How to Create Graphic Art
A graphic element can enhance the message of written copy in an advertisement, newsletter, flyer, web page, or most any media. You don't need to be Rembrandt or Norman Rockwell to create eye-pleasing graphics that get the job done. Graphic art is a visual message that's easy to recognize.Historically, graphic art meant printmaking, or the tactile art of drawing and painting using traditional tools applied by hand on paper or canvas. But today, modern graphics for commercial use is done on the computer.
Things You'll Need
- Sketch pad or plain white paper and a pencilPC or Macintosh computerSelection of fontsGraphic softwareScanner (optional)
Creating the Graphic
Define the graphic's objective. Will it be used to sell something, as in an advertisement? Or will it help convey the message in a newsletter or magazine article? The answer will guide how the graphic needs to look when it's finished.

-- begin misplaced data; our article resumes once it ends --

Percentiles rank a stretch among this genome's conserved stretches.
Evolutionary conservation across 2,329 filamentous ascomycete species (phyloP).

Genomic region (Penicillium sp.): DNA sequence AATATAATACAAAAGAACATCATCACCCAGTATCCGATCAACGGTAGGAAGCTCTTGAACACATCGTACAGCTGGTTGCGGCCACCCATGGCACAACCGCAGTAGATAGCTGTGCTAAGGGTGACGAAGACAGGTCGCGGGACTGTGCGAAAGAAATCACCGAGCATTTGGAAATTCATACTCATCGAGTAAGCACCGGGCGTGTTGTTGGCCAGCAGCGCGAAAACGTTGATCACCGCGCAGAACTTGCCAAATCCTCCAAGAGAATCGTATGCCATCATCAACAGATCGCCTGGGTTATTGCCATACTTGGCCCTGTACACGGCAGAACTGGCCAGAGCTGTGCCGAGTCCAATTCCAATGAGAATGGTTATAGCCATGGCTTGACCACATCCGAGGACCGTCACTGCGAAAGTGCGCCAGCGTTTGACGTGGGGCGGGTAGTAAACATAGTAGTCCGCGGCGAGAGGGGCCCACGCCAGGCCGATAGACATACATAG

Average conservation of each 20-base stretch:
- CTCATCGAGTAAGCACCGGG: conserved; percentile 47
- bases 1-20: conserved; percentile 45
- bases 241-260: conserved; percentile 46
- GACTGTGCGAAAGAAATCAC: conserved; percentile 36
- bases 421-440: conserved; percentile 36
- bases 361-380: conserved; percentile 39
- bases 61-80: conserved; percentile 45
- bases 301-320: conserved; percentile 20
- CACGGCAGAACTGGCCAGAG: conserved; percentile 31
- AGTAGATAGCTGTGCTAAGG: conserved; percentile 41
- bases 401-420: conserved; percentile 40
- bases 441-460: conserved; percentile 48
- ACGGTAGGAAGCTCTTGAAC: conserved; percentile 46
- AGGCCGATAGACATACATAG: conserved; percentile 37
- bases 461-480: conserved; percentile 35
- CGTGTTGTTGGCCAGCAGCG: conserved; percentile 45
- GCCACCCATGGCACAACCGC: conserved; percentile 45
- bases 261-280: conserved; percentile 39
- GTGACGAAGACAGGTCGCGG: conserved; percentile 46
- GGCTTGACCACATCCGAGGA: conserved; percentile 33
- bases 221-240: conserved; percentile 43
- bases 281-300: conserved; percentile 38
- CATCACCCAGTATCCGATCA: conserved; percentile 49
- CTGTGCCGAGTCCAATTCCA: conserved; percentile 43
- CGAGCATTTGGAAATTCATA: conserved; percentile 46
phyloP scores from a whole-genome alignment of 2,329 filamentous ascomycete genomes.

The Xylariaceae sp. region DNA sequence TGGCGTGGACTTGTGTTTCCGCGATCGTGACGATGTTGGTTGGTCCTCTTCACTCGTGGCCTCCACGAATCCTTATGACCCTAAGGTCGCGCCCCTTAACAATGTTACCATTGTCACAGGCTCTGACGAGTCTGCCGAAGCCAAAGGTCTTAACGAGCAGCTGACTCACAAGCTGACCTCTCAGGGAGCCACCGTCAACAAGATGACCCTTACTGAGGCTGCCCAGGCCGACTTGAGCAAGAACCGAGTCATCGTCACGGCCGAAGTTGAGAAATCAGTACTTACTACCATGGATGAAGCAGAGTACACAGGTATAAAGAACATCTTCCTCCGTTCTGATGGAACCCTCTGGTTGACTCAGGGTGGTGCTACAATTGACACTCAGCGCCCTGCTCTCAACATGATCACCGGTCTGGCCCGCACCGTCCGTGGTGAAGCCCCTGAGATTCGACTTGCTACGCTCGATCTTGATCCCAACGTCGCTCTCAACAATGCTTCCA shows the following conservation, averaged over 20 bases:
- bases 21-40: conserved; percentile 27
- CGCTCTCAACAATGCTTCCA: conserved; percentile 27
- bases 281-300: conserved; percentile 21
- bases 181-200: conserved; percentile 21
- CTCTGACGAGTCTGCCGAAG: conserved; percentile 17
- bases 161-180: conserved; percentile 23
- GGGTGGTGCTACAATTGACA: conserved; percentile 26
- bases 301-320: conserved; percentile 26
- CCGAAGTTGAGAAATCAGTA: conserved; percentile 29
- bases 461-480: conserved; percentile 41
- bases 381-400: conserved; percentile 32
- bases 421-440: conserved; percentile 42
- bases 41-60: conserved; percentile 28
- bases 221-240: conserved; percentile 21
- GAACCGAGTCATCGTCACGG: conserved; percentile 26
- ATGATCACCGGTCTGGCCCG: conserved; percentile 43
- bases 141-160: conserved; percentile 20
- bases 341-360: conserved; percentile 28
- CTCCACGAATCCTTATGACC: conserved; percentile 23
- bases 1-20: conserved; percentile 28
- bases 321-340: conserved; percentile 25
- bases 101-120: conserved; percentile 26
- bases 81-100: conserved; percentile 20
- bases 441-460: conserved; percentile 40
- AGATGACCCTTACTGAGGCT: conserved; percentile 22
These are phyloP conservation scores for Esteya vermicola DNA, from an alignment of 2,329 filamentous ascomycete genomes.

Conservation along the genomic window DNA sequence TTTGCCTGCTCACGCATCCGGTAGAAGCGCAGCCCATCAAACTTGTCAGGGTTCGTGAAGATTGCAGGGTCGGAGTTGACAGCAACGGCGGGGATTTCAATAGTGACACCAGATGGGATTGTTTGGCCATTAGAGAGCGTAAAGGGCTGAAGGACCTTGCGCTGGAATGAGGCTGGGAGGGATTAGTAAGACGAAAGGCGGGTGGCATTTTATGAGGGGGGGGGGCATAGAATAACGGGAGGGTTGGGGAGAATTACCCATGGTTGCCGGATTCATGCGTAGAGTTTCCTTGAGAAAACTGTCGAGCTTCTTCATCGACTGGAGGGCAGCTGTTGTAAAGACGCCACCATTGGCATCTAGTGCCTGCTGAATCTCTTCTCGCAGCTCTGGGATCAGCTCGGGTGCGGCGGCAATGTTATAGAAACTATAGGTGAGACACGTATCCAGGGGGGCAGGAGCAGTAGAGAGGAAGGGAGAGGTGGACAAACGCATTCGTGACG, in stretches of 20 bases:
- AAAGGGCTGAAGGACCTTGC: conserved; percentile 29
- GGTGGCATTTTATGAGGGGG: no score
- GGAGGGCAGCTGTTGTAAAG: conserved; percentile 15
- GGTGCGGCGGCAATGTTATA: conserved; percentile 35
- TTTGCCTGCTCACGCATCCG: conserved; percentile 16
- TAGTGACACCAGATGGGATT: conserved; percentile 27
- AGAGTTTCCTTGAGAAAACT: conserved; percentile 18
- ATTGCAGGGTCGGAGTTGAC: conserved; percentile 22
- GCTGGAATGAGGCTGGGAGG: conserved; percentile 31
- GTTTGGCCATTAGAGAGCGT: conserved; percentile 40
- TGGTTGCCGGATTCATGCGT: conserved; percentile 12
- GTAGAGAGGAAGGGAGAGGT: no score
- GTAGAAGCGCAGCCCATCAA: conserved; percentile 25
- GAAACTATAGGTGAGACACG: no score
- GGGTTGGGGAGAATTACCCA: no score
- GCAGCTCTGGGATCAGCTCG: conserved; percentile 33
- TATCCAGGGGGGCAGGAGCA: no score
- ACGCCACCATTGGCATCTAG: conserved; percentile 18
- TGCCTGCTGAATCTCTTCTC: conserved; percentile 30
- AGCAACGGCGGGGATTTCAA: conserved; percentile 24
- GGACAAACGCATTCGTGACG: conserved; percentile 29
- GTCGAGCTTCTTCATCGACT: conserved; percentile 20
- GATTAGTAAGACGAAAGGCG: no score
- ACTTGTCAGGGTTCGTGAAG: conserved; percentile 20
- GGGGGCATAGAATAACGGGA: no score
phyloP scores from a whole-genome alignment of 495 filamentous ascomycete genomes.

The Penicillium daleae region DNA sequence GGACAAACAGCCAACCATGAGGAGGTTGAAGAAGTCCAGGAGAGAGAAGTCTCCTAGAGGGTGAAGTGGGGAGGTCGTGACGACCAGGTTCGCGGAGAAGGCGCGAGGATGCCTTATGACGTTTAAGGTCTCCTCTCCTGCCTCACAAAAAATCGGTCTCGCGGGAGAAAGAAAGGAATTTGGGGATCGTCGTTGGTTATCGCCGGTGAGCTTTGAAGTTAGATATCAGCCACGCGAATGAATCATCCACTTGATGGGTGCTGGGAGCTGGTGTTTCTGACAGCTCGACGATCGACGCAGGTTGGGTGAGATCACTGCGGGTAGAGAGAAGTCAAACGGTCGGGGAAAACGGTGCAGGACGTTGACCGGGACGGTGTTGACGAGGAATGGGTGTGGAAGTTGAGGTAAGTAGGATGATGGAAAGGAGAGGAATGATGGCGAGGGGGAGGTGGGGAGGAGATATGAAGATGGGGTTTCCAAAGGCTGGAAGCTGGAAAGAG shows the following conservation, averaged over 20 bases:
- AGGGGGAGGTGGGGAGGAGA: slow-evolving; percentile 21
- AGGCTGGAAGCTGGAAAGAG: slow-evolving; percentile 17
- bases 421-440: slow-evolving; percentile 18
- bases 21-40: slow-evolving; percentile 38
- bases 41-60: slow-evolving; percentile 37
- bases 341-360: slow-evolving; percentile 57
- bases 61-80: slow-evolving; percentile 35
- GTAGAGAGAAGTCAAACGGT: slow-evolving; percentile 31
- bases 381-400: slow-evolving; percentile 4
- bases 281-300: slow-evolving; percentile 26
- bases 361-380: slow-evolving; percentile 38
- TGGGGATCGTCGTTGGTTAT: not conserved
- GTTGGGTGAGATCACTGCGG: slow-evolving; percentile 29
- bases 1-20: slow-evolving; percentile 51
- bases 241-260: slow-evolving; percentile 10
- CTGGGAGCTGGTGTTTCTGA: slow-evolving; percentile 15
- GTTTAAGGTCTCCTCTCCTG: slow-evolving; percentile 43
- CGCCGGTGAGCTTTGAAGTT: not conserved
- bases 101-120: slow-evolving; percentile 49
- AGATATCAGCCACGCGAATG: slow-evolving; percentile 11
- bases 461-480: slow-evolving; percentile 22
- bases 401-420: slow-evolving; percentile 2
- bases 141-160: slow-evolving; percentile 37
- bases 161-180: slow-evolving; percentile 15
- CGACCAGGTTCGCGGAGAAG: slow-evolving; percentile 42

Loosely sketch the idea on paper. Seeing the graphic two-dimensionally not only gives the artist a cursory glance at what he or she envisioned, it also speeds up the creation process when putting it together on the computer.
If type will be incorporated into the graphic, select a font that complements the image and style of what it's going with.
Recreate the sketched idea using computer graphic software. Scan the drawn image if needed, or simply refer to it while using the paint or draw tools.
Save the graphic as a file that can be imported into another software program like Microsoft Word, Publisher, or Powerpoint. Formats like .tiff, .jpeg, .gif, and .eps are compatible with most software.
Print the graphic to check colors, size, and to proof spelling if type was used.
Tips & Warnings
- If the graphic is for Internet use, the resolution should be no less than 72 dpi (dots per inch). Sometimes royalty-free clip art or photographs added to a graphic can enhance the visual message.
- Graphics for the web must be RGB (red, blue and green), and graphics for print must be CMYK (cyan, magenta, yellow and black).Graphics to be reproduced on a commercial offset printer should be high-resolution, preferably no less than 300 dpi (dots per inch).